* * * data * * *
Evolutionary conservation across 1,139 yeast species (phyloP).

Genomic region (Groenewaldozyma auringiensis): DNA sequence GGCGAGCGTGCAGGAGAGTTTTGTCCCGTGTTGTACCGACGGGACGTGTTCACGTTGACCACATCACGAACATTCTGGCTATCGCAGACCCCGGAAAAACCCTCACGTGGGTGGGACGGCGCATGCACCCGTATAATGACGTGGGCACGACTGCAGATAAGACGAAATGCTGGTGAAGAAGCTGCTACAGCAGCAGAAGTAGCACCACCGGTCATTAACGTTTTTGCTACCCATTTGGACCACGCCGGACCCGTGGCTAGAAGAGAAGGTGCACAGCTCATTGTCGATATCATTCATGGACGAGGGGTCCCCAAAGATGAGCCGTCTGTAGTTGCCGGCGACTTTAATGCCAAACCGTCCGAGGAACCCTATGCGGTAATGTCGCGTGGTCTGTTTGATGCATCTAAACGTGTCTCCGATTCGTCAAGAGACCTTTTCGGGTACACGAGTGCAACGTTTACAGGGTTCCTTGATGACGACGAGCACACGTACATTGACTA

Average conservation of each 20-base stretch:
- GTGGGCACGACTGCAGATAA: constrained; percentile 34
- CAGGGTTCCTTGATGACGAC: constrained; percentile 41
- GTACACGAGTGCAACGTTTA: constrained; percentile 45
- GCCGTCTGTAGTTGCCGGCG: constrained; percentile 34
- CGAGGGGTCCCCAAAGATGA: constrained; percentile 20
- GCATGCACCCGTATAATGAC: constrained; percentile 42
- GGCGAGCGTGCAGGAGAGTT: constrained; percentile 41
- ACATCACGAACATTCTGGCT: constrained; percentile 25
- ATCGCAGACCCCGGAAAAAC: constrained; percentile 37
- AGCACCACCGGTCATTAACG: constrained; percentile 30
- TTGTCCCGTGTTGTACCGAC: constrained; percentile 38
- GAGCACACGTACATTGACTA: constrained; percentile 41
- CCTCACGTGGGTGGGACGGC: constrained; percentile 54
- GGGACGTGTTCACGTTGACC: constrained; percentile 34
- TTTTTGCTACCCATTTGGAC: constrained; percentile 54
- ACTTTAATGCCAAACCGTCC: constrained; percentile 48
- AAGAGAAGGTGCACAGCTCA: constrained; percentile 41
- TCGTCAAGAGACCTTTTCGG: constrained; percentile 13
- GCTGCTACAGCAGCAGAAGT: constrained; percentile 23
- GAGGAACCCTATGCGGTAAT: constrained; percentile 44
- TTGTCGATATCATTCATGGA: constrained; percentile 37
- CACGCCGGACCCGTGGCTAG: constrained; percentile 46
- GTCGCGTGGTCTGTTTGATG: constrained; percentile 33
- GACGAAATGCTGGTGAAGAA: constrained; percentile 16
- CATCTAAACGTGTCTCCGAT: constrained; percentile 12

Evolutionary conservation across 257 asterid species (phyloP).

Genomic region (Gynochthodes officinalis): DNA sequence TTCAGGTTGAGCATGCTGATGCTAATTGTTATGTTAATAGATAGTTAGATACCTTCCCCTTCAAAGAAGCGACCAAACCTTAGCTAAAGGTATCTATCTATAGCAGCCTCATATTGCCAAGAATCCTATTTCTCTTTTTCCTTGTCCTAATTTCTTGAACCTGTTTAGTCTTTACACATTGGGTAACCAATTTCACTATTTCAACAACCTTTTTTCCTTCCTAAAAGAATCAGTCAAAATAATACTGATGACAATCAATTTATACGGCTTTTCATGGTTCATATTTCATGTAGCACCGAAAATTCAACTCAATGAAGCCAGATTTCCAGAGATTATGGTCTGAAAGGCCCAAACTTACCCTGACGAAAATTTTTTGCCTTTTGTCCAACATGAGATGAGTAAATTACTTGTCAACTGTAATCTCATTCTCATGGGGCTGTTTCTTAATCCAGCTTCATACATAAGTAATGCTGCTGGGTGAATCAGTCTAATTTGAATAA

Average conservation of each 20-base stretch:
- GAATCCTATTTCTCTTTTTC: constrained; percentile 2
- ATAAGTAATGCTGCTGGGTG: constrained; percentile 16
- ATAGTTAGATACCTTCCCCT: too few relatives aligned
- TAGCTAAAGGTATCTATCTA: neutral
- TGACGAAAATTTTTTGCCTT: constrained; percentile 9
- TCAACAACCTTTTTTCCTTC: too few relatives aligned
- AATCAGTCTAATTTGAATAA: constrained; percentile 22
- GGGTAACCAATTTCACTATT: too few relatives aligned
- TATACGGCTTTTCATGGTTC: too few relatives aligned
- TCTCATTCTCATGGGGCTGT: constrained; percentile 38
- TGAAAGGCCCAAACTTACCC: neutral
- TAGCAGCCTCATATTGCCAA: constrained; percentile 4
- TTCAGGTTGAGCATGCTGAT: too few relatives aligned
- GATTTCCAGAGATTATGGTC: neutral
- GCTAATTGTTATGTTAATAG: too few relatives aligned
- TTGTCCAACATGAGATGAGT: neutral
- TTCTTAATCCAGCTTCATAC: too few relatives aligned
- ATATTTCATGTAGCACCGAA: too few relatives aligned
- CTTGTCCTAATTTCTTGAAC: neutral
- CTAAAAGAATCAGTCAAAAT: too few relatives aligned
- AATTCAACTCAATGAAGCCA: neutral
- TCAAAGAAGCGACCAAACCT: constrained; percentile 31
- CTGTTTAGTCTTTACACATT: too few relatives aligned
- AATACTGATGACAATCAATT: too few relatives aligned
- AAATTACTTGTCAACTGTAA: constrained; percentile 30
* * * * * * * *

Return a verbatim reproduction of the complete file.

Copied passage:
Evolutionary conservation across 1,139 yeast species (phyloP).

Genomic region (Groenewaldozyma auringiensis): DNA sequence GGCGAGCGTGCAGGAGAGTTTTGTCCCGTGTTGTACCGACGGGACGTGTTCACGTTGACCACATCACGAACATTCTGGCTATCGCAGACCCCGGAAAAACCCTCACGTGGGTGGGACGGCGCATGCACCCGTATAATGACGTGGGCACGACTGCAGATAAGACGAAATGCTGGTGAAGAAGCTGCTACAGCAGCAGAAGTAGCACCACCGGTCATTAACGTTTTTGCTACCCATTTGGACCACGCCGGACCCGTGGCTAGAAGAGAAGGTGCACAGCTCATTGTCGATATCATTCATGGACGAGGGGTCCCCAAAGATGAGCCGTCTGTAGTTGCCGGCGACTTTAATGCCAAACCGTCCGAGGAACCCTATGCGGTAATGTCGCGTGGTCTGTTTGATGCATCTAAACGTGTCTCCGATTCGTCAAGAGACCTTTTCGGGTACACGAGTGCAACGTTTACAGGGTTCCTTGATGACGACGAGCACACGTACATTGACTA

Average conservation of each 20-base stretch:
- GTGGGCACGACTGCAGATAA: constrained; percentile 34
- CAGGGTTCCTTGATGACGAC: constrained; percentile 41
- GTACACGAGTGCAACGTTTA: constrained; percentile 45
- GCCGTCTGTAGTTGCCGGCG: constrained; percentile 34
- CGAGGGGTCCCCAAAGATGA: constrained; percentile 20
- GCATGCACCCGTATAATGAC: constrained; percentile 42
- GGCGAGCGTGCAGGAGAGTT: constrained; percentile 41
- ACATCACGAACATTCTGGCT: constrained; percentile 25
- ATCGCAGACCCCGGAAAAAC: constrained; percentile 37
- AGCACCACCGGTCATTAACG: constrained; percentile 30
- TTGTCCCGTGTTGTACCGAC: constrained; percentile 38
- GAGCACACGTACATTGACTA: constrained; percentile 41
- CCTCACGTGGGTGGGACGGC: constrained; percentile 54
- GGGACGTGTTCACGTTGACC: constrained; percentile 34
- TTTTTGCTACCCATTTGGAC: constrained; percentile 54
- ACTTTAATGCCAAACCGTCC: constrained; percentile 48
- AAGAGAAGGTGCACAGCTCA: constrained; percentile 41
- TCGTCAAGAGACCTTTTCGG: constrained; percentile 13
- GCTGCTACAGCAGCAGAAGT: constrained; percentile 23
- GAGGAACCCTATGCGGTAAT: constrained; percentile 44
- TTGTCGATATCATTCATGGA: constrained; percentile 37
- CACGCCGGACCCGTGGCTAG: constrained; percentile 46
- GTCGCGTGGTCTGTTTGATG: constrained; percentile 33
- GACGAAATGCTGGTGAAGAA: constrained; percentile 16
- CATCTAAACGTGTCTCCGAT: constrained; percentile 12

Evolutionary conservation across 257 asterid species (phyloP).

Genomic region (Gynochthodes officinalis): DNA sequence TTCAGGTTGAGCATGCTGATGCTAATTGTTATGTTAATAGATAGTTAGATACCTTCCCCTTCAAAGAAGCGACCAAACCTTAGCTAAAGGTATCTATCTATAGCAGCCTCATATTGCCAAGAATCCTATTTCTCTTTTTCCTTGTCCTAATTTCTTGAACCTGTTTAGTCTTTACACATTGGGTAACCAATTTCACTATTTCAACAACCTTTTTTCCTTCCTAAAAGAATCAGTCAAAATAATACTGATGACAATCAATTTATACGGCTTTTCATGGTTCATATTTCATGTAGCACCGAAAATTCAACTCAATGAAGCCAGATTTCCAGAGATTATGGTCTGAAAGGCCCAAACTTACCCTGACGAAAATTTTTTGCCTTTTGTCCAACATGAGATGAGTAAATTACTTGTCAACTGTAATCTCATTCTCATGGGGCTGTTTCTTAATCCAGCTTCATACATAAGTAATGCTGCTGGGTGAATCAGTCTAATTTGAATAA

Average conservation of each 20-base stretch:
- GAATCCTATTTCTCTTTTTC: constrained; percentile 2
- ATAAGTAATGCTGCTGGGTG: constrained; percentile 16
- ATAGTTAGATACCTTCCCCT: too few relatives aligned
- TAGCTAAAGGTATCTATCTA: neutral
- TGACGAAAATTTTTTGCCTT: constrained; percentile 9
- TCAACAACCTTTTTTCCTTC: too few relatives aligned
- AATCAGTCTAATTTGAATAA: constrained; percentile 22
- GGGTAACCAATTTCACTATT: too few relatives aligned
- TATACGGCTTTTCATGGTTC: too few relatives aligned
- TCTCATTCTCATGGGGCTGT: constrained; percentile 38
- TGAAAGGCCCAAACTTACCC: neutral
- TAGCAGCCTCATATTGCCAA: constrained; percentile 4
- TTCAGGTTGAGCATGCTGAT: too few relatives aligned
- GATTTCCAGAGATTATGGTC: neutral
- GCTAATTGTTATGTTAATAG: too few relatives aligned
- TTGTCCAACATGAGATGAGT: neutral
- TTCTTAATCCAGCTTCATAC: too few relatives aligned
- ATATTTCATGTAGCACCGAA: too few relatives aligned
- CTTGTCCTAATTTCTTGAAC: neutral
- CTAAAAGAATCAGTCAAAAT: too few relatives aligned
- AATTCAACTCAATGAAGCCA: neutral
- TCAAAGAAGCGACCAAACCT: constrained; percentile 31
- CTGTTTAGTCTTTACACATT: too few relatives aligned
- AATACTGATGACAATCAATT: too few relatives aligned
- AAATTACTTGTCAACTGTAA: constrained; percentile 30